One of the results of this tying between the deen ul islam and the natural phenomena was the necessitated great feats in astronomy and mathematics that were part of the Islamic golden age. Precise calculation of time became increasingly more important as the Muslim world expanded. There is divine wisdom in action.

So I went out to see if I could sight the hilal ur Ramadan (=crescent of Ramadan). It is a magical experience. Something very special about seeing that new moon during the few minutes it appears before it sets close upon the heels of the sun. I was not blessed with that sight this month though, as it was too cloudy. But I caught a mesmerizingly beautiful sunset instead.

While some Muslims rely on astronomical tables to determine the month, other opinions favour the need to sight the moon with naked eye. Some scholars hold a local sighting is necessary and others say a global sighting suffices. Two witnesses are required. I was tracking that tells when there is a chance to see the moon (as in astronomical possibility) and tracks user sightings. I felt greatly elated to hear that the moon was sighted in Sydney that morning and so waited to see if I too would catch a glimpse of her that night. Being in Western Canada we were among the last to see her, except for Hawaii which would be much later. Also for my non-Muslim readers to know – for us, the ‘day’ begins with the night. So when the hilal ur Ramadan is sighted thus marks the first ‘day’ of Ramadan. Great joy then! as mosques began the special night prayers and people gather to celebrate this most special of special times.

May her stay with us this year bring much peace and tranquility to all people, especially in those Muslim lands torn apart by bloodshed and hatred. God have mercy upon us all.

Here is a screen capture from crescentwatch tracking the crescent’s march across the globe.


And here is a image of the crescent announcement


And finally the beautifully peaceful sunset I encountered, though I did not see the hilal ur-Ramadan


A chat among scholars

Dear Readers,

I came across this ‘chat’ on youtube. It is an obviously an old recording. But it was delightful to me and I thought to share it. Why? because it is a chat between two of the greatest scholars of Islam, in the English language, today. Both these men (Allah ihfidhuma = Allah preserve them both) have had a great impact on my life. They are extremely well schooled in the classical or traditional Muslim scholarly tradition and both individuals who converted to Islam in the 70s (independent of each other).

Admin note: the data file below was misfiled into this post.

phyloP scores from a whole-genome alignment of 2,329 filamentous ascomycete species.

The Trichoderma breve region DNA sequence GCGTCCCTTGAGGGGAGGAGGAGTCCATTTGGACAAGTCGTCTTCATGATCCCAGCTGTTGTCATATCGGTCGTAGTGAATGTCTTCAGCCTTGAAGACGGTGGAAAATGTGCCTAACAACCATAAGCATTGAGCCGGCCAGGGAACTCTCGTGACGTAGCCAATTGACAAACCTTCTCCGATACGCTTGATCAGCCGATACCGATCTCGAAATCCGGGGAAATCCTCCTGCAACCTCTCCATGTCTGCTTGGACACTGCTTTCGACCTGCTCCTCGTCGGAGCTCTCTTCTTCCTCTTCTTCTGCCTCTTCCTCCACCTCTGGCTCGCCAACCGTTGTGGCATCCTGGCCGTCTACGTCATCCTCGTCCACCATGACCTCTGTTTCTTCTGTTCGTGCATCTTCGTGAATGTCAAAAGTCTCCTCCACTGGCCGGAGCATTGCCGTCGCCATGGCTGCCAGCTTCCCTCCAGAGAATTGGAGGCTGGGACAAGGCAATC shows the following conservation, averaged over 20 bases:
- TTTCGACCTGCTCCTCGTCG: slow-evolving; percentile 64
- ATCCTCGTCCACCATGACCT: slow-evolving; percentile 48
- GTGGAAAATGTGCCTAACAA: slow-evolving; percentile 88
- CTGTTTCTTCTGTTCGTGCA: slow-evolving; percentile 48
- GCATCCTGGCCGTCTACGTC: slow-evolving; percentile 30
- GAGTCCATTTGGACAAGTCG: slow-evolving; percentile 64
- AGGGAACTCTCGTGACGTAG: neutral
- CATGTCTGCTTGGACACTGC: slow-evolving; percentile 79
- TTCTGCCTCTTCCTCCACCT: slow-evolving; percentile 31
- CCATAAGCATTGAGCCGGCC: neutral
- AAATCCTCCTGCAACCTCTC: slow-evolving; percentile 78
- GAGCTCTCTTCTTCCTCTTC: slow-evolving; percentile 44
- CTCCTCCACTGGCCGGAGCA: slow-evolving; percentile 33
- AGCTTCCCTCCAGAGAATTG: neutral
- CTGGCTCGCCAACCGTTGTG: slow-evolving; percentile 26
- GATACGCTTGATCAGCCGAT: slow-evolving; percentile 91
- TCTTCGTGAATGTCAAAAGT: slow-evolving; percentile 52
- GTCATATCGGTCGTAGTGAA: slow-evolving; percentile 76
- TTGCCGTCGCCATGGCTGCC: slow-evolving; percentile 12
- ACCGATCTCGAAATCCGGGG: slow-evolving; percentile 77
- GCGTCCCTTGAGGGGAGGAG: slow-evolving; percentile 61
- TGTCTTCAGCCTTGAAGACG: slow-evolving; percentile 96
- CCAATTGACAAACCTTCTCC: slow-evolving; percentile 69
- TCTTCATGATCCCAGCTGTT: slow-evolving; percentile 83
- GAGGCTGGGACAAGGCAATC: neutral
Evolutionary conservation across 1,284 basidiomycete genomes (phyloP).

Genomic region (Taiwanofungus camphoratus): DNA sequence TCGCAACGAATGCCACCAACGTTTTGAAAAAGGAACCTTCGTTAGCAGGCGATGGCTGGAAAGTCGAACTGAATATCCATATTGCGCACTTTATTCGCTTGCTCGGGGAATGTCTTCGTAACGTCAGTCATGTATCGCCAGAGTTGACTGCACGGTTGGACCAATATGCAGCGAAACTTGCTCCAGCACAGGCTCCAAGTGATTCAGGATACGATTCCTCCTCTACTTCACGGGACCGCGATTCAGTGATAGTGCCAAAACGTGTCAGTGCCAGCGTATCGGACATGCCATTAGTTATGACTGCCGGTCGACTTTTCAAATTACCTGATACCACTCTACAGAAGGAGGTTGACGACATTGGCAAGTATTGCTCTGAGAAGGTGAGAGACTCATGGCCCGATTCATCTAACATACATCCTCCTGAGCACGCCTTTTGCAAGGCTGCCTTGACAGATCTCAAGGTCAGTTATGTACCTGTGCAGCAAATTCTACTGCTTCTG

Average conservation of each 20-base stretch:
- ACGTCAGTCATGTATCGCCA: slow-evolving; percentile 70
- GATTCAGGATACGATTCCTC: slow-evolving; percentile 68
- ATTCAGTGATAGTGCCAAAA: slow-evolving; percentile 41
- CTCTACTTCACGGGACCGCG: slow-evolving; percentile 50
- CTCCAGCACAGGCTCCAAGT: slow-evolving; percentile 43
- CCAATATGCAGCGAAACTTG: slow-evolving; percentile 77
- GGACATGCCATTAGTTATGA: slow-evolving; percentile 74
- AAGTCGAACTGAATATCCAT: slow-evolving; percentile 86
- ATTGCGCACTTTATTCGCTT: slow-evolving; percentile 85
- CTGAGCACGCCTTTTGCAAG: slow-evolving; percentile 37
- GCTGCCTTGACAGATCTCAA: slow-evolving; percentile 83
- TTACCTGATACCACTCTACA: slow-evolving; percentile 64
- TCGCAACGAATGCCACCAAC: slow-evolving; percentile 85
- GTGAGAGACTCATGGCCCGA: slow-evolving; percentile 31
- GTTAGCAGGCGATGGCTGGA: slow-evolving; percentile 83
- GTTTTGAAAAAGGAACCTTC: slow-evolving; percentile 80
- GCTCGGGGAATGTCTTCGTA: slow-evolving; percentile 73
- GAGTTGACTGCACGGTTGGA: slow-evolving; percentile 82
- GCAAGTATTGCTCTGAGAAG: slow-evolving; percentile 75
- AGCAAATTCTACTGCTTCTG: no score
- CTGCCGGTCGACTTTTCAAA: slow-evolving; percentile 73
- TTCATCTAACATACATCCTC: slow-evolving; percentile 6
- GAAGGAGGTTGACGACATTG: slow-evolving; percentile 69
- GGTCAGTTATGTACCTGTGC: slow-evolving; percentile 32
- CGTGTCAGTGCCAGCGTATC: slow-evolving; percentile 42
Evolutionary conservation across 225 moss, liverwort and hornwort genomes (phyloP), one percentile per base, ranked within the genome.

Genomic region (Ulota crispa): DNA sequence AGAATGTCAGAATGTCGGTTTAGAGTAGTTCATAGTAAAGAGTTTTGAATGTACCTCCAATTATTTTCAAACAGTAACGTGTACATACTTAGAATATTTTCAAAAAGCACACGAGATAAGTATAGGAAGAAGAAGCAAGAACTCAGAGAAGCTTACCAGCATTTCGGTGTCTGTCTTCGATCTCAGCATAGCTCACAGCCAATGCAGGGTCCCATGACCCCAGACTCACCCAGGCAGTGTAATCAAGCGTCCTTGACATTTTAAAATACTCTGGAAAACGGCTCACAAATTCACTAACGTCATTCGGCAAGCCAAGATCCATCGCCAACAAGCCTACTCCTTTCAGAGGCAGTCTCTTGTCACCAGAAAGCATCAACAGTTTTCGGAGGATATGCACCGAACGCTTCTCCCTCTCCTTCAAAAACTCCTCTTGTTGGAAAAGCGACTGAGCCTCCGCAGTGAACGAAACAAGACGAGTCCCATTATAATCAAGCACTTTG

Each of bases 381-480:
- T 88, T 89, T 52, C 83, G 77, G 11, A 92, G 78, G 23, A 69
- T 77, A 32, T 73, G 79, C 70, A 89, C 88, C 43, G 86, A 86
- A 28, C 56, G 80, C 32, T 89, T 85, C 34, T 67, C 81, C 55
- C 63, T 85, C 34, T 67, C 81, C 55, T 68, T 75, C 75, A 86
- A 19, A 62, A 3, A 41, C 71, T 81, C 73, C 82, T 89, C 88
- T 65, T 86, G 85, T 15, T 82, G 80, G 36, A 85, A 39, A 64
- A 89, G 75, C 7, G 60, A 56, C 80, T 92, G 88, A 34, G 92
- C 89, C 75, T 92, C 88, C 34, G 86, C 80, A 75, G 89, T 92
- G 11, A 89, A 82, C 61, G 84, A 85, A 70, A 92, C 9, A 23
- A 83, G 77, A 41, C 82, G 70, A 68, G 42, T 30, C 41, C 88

A few words on the Muslim scholarly tradition. There is a well known hadith from the beloved Muhammed (peace be upon him). He is reported to have said

“Scholars are the inheritors of the prophets.” [Related byTirmidhi, Abu Dawud, Nasa’i, Ibn Maja, Ahmad, Ibn Hibban, and others] Ibn al-Mulaqqin, Zayla`i, Ibn Hajar, and others seemed it sound (hasan) or rigorously authentic (sahih)]

Please see here for a nice commentary on this hadith by another one of my beloved teachers, Sheikh Faraz Rabbani. Gems from there are

A sure sign of having this knowledge & inheritance is that one upholds excellence of character, as the Prophet (Allah bless him and give him peace) said, “The weightiest thing on the Scales on the Day of Judgment is good character.” [Abu Dawud] And he said, “The believers most perfect in faith are those best in character, and the best of you are those best to their spouses.” [Tirmidhi]

The best of good character is restraint and forbearance (hilm), for the Messenger of Allah (peace and blessings be upon him) said, “Forbearance (hilm) is the best of character.” The most beautiful of character and conduct was the character and conduct of the Beloved Messenger of Allah (peace & blessings be upon him & his folk).

True inheritors of the Prophet (Allah bless him and give him peace) reflect some of this excellence and beauty in their character and conduct. This character emanates from making Allah one’s true concern; being conscious of Allah; and true love for Allah.

What Islam uniquely brought (as per my limited knowledge) in the field of religious scholarly tradition is the ‘sanad’ system. Loosely translated as ‘chain’, the sanad is the living link between generations. In this system, knowledge is transmitted teacher to student, teacher to student and so on and on all the way up to the first teacher, the prophet of God, Muhammed (peace be upon him). For the westerner, the easiest way to understand it is the apprentice system. In the apprentice system, traditions are handed down generation to generation, without change and the knowledge is most authentic because the training of the student is not only in theory but in practice. In the context of an apprenticeship in ‘religious knowledge’, the student often lives with the teacher (or sheikh) and imbibes characteristics, mannerisms, ways of life that no book can hold. Students do not ‘graduate’ after a few years of study, nay, rather they are moulded over decades until they finally take their place as a full-fledged scholar. Usually this place is cemented upon the consensus of the populace. Being a trainee in scientific academia, I see so many parallels between that system and my own training. For example, how many a PhD student comes out of the long doctoral ‘apprenticeship’ imbibing their advisor’s method of thinking, writing, or  methodology of deducing arguments! Anyone who has been through this track will know what I mean.